What is Bento?
A simple explanation would be that it is the Japanese word for lunchbox. But that would be a gross understatement.
If you are at all interested in Japanese food or culture, you have probably seen the word before on a Sushi bar's menu, or even saw it mentioned in one of the popular anime series around. But for the Japanese people, bento is much more than sushi arranged in a compartmented plate in a restaurant, or a quick lunch to take to school. In fact, making pretty boxed lunches is such an essential skill in Japan it is hard to find any woman that has not mastered it!
With Japanese culture becoming more popular in the Western world, bento making has started to become popular all over the world. There are communities for bentomaking springing up on the internet, one of which (http://bentolunch.livejournal.com) has drawn me in since last summer as well.
So what is so special about it?
One of the main points about bento boxes is that “the eye also eats” – meaning that apart from nourishing, the food should also be attractive on a visual basis.
I can relate to that very well myself – after all, I too have frustrated my mother all the way through ground school by refusing to eat the sandwiches she packed for me. Not because they tasted bad, mind you – but a sandwich in a bag or a box is just not all that attractive anymore after being rolled around in your school bag for a few hours. With making bento, I find that boxed lunches can be much more appealing and creative than a simple, quickly thrown-together sandwich or leftover pasta-with-sauce in my colleagues' lunchboxes! Bentos are little meals in and of themselves, pleasing to the eye and interesting to the palate.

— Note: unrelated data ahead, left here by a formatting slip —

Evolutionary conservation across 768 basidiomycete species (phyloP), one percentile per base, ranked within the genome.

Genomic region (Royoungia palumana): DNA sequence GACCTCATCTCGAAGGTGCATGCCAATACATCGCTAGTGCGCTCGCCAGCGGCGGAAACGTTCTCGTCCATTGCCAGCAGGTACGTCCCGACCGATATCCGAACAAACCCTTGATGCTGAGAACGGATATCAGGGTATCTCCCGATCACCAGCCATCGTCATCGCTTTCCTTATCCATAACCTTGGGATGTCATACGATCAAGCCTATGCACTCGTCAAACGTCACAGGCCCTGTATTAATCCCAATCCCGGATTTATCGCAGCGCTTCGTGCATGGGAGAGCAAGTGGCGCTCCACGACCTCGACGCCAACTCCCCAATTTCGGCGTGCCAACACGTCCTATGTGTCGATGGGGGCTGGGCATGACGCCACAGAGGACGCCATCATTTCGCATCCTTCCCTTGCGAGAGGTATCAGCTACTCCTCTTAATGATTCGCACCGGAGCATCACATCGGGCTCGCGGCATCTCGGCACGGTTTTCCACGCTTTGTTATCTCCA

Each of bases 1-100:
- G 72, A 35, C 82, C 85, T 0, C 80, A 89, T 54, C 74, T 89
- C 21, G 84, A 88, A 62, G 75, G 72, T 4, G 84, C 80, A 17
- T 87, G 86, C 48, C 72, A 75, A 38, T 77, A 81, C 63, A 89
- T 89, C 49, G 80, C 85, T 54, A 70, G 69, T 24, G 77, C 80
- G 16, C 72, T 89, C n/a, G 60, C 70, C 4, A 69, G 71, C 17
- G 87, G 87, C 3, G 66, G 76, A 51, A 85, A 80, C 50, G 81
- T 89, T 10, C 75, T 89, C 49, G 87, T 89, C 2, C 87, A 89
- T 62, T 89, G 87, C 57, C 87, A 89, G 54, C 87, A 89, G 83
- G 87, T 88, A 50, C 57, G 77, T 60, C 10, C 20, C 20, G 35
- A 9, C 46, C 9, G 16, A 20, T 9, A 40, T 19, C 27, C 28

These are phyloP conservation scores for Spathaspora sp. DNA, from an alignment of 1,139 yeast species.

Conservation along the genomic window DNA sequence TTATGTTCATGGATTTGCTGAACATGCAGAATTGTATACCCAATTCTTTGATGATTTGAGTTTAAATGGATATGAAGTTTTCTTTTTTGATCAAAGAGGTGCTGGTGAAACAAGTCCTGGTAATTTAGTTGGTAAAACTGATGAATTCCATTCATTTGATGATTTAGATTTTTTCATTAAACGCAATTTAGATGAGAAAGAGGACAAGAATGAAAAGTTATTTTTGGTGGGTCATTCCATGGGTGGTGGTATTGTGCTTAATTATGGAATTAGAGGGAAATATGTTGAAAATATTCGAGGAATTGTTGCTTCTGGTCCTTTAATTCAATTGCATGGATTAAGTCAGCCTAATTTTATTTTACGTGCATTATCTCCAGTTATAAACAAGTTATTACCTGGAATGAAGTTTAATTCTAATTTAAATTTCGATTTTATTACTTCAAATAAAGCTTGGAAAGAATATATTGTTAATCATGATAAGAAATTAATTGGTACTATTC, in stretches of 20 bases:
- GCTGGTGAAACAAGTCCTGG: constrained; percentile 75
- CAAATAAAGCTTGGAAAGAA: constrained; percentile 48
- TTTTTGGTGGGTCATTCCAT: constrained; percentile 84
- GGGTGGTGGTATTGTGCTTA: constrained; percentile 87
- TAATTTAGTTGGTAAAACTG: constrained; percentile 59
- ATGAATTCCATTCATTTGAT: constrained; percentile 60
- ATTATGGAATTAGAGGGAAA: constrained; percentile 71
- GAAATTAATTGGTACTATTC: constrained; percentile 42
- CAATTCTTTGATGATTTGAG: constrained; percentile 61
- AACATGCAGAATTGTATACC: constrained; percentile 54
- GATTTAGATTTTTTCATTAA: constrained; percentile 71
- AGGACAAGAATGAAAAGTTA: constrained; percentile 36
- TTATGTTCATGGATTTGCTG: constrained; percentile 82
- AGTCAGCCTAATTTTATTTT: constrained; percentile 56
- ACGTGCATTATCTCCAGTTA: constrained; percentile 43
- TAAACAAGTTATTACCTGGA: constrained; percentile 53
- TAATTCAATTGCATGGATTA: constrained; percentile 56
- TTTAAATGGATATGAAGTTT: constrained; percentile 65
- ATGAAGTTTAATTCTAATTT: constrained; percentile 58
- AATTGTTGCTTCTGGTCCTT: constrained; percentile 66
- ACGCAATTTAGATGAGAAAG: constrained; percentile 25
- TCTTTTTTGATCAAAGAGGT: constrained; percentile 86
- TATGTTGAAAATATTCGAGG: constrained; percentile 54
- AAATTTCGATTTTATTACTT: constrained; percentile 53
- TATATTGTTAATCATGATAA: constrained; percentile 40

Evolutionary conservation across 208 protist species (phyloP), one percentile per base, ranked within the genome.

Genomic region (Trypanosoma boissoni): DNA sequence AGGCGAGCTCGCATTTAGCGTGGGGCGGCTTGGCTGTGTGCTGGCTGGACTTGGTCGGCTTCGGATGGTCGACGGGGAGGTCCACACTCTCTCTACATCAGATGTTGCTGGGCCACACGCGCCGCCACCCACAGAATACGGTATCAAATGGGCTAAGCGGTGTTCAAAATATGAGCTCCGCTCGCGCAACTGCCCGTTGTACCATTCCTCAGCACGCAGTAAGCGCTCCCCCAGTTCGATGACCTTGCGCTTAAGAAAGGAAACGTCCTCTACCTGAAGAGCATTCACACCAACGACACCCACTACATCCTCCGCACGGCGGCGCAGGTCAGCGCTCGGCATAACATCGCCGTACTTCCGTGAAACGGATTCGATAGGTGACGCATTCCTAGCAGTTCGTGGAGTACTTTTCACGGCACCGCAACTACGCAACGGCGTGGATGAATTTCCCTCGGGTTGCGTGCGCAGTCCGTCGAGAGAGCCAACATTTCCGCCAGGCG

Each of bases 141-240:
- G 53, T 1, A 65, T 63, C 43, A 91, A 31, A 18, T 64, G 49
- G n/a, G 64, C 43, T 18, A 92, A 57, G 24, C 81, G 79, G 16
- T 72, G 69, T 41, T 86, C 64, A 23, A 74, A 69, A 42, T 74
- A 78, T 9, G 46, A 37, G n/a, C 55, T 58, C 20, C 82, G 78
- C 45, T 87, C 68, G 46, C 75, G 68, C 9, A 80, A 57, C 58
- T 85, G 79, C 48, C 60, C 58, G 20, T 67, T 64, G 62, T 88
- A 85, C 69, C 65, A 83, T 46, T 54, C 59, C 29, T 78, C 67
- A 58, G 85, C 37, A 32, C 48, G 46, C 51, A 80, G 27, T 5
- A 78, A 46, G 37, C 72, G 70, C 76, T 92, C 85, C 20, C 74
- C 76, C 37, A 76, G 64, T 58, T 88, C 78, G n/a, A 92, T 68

It is also a rather budget hobby – I often find myself using up leftovers that I would have otherwise thrown away as unappealing in new, creative ways that make the food much more appetizing to me.
And finally – who can resist actually getting commended for what is, in essence, playing with your food?
So it is just a glorified lunchbox?
You could call it that – but the idea behind it is also of a very balanced, healthy meal.
Generally, Japanese bento boxes are a little smaller than western lunch boxes – 550ml seems to be the average volume of a one- or two-tiered box. For full-grown Europeans or Americans, this may seem tiny, unless you are a good breakfaster or on a diet. However, there are ways to pack the boxes so small meals do become quite filling!
Traditionally, bento boxes call for a 4:3:2:1 ratio of starch (rice), protein (meat/vegetarian equivalent), vegetables and desserts/condiments. This is not to be seen as an iron rule, but it does promote healthy eating and makes sure the meal is balanced and filling. It also means that as opposed to leftovers-boxes or sandwich lunches, it is a real meal, with different dishes and a complete spectrum of nutritients.
Is Bento only about Japanese food?
Not at all! While many of us incorporate Japanese or other Asian dishes in our boxes, there are few limits to what you can put in your boxes.